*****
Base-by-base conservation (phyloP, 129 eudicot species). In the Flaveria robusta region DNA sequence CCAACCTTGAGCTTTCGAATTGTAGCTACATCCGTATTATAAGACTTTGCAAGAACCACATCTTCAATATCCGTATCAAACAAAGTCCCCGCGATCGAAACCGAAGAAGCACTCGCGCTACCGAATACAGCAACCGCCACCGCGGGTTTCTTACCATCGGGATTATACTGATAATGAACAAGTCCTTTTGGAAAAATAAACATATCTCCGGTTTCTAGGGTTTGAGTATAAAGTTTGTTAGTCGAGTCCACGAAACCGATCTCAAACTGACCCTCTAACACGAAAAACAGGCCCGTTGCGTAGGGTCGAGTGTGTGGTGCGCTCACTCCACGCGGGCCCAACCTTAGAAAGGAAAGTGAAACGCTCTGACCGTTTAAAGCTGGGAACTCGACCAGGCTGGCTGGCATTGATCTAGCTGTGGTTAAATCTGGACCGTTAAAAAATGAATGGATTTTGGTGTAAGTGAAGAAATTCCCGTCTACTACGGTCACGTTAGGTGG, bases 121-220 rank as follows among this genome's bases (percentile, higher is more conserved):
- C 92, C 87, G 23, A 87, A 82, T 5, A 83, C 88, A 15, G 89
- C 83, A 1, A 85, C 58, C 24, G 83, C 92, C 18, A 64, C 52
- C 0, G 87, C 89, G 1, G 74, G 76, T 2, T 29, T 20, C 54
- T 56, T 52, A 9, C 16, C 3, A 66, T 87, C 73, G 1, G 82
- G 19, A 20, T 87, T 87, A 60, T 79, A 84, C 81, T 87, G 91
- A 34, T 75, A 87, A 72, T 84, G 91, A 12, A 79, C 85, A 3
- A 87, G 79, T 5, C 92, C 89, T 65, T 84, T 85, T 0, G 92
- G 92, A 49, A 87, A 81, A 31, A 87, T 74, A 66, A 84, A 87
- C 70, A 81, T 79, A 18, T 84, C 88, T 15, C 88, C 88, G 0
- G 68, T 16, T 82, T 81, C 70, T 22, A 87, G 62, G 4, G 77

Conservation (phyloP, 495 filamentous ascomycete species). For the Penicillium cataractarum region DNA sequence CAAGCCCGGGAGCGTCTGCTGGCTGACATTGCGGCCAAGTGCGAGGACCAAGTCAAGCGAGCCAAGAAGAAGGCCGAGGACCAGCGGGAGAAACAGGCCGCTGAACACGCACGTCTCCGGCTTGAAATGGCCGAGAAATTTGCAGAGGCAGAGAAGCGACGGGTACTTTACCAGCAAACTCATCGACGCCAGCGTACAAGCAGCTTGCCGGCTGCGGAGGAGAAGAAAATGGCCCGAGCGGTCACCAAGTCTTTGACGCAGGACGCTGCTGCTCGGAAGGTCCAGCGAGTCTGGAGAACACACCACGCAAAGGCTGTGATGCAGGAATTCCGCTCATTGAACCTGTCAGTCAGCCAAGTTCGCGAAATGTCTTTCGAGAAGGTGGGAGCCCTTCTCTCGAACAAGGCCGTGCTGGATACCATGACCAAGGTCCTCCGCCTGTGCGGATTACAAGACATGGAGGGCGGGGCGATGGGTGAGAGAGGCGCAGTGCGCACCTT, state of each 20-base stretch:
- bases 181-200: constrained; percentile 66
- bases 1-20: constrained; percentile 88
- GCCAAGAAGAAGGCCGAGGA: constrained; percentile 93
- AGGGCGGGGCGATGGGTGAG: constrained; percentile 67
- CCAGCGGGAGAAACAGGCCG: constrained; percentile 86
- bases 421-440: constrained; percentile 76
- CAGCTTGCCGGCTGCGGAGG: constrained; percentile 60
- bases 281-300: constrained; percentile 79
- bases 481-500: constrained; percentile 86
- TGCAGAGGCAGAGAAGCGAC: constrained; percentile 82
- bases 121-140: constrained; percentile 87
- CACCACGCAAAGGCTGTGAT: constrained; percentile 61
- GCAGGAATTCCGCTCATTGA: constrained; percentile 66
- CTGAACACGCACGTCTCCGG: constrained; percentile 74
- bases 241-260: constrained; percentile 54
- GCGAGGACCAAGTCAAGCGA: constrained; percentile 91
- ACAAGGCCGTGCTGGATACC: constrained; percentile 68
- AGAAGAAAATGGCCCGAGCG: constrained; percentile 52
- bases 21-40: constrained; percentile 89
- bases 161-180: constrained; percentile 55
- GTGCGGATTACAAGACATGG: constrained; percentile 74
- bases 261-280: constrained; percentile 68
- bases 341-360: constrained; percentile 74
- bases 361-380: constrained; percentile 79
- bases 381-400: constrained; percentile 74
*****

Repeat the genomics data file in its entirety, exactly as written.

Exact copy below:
Base-by-base conservation (phyloP, 129 eudicot species). In the Flaveria robusta region DNA sequence CCAACCTTGAGCTTTCGAATTGTAGCTACATCCGTATTATAAGACTTTGCAAGAACCACATCTTCAATATCCGTATCAAACAAAGTCCCCGCGATCGAAACCGAAGAAGCACTCGCGCTACCGAATACAGCAACCGCCACCGCGGGTTTCTTACCATCGGGATTATACTGATAATGAACAAGTCCTTTTGGAAAAATAAACATATCTCCGGTTTCTAGGGTTTGAGTATAAAGTTTGTTAGTCGAGTCCACGAAACCGATCTCAAACTGACCCTCTAACACGAAAAACAGGCCCGTTGCGTAGGGTCGAGTGTGTGGTGCGCTCACTCCACGCGGGCCCAACCTTAGAAAGGAAAGTGAAACGCTCTGACCGTTTAAAGCTGGGAACTCGACCAGGCTGGCTGGCATTGATCTAGCTGTGGTTAAATCTGGACCGTTAAAAAATGAATGGATTTTGGTGTAAGTGAAGAAATTCCCGTCTACTACGGTCACGTTAGGTGG, bases 121-220 rank as follows among this genome's bases (percentile, higher is more conserved):
- C 92, C 87, G 23, A 87, A 82, T 5, A 83, C 88, A 15, G 89
- C 83, A 1, A 85, C 58, C 24, G 83, C 92, C 18, A 64, C 52
- C 0, G 87, C 89, G 1, G 74, G 76, T 2, T 29, T 20, C 54
- T 56, T 52, A 9, C 16, C 3, A 66, T 87, C 73, G 1, G 82
- G 19, A 20, T 87, T 87, A 60, T 79, A 84, C 81, T 87, G 91
- A 34, T 75, A 87, A 72, T 84, G 91, A 12, A 79, C 85, A 3
- A 87, G 79, T 5, C 92, C 89, T 65, T 84, T 85, T 0, G 92
- G 92, A 49, A 87, A 81, A 31, A 87, T 74, A 66, A 84, A 87
- C 70, A 81, T 79, A 18, T 84, C 88, T 15, C 88, C 88, G 0
- G 68, T 16, T 82, T 81, C 70, T 22, A 87, G 62, G 4, G 77

Conservation (phyloP, 495 filamentous ascomycete species). For the Penicillium cataractarum region DNA sequence CAAGCCCGGGAGCGTCTGCTGGCTGACATTGCGGCCAAGTGCGAGGACCAAGTCAAGCGAGCCAAGAAGAAGGCCGAGGACCAGCGGGAGAAACAGGCCGCTGAACACGCACGTCTCCGGCTTGAAATGGCCGAGAAATTTGCAGAGGCAGAGAAGCGACGGGTACTTTACCAGCAAACTCATCGACGCCAGCGTACAAGCAGCTTGCCGGCTGCGGAGGAGAAGAAAATGGCCCGAGCGGTCACCAAGTCTTTGACGCAGGACGCTGCTGCTCGGAAGGTCCAGCGAGTCTGGAGAACACACCACGCAAAGGCTGTGATGCAGGAATTCCGCTCATTGAACCTGTCAGTCAGCCAAGTTCGCGAAATGTCTTTCGAGAAGGTGGGAGCCCTTCTCTCGAACAAGGCCGTGCTGGATACCATGACCAAGGTCCTCCGCCTGTGCGGATTACAAGACATGGAGGGCGGGGCGATGGGTGAGAGAGGCGCAGTGCGCACCTT, state of each 20-base stretch:
- bases 181-200: constrained; percentile 66
- bases 1-20: constrained; percentile 88
- GCCAAGAAGAAGGCCGAGGA: constrained; percentile 93
- AGGGCGGGGCGATGGGTGAG: constrained; percentile 67
- CCAGCGGGAGAAACAGGCCG: constrained; percentile 86
- bases 421-440: constrained; percentile 76
- CAGCTTGCCGGCTGCGGAGG: constrained; percentile 60
- bases 281-300: constrained; percentile 79
- bases 481-500: constrained; percentile 86
- TGCAGAGGCAGAGAAGCGAC: constrained; percentile 82
- bases 121-140: constrained; percentile 87
- CACCACGCAAAGGCTGTGAT: constrained; percentile 61
- GCAGGAATTCCGCTCATTGA: constrained; percentile 66
- CTGAACACGCACGTCTCCGG: constrained; percentile 74
- bases 241-260: constrained; percentile 54
- GCGAGGACCAAGTCAAGCGA: constrained; percentile 91
- ACAAGGCCGTGCTGGATACC: constrained; percentile 68
- AGAAGAAAATGGCCCGAGCG: constrained; percentile 52
- bases 21-40: constrained; percentile 89
- bases 161-180: constrained; percentile 55
- GTGCGGATTACAAGACATGG: constrained; percentile 74
- bases 261-280: constrained; percentile 68
- bases 341-360: constrained; percentile 74
- bases 361-380: constrained; percentile 79
- bases 381-400: constrained; percentile 74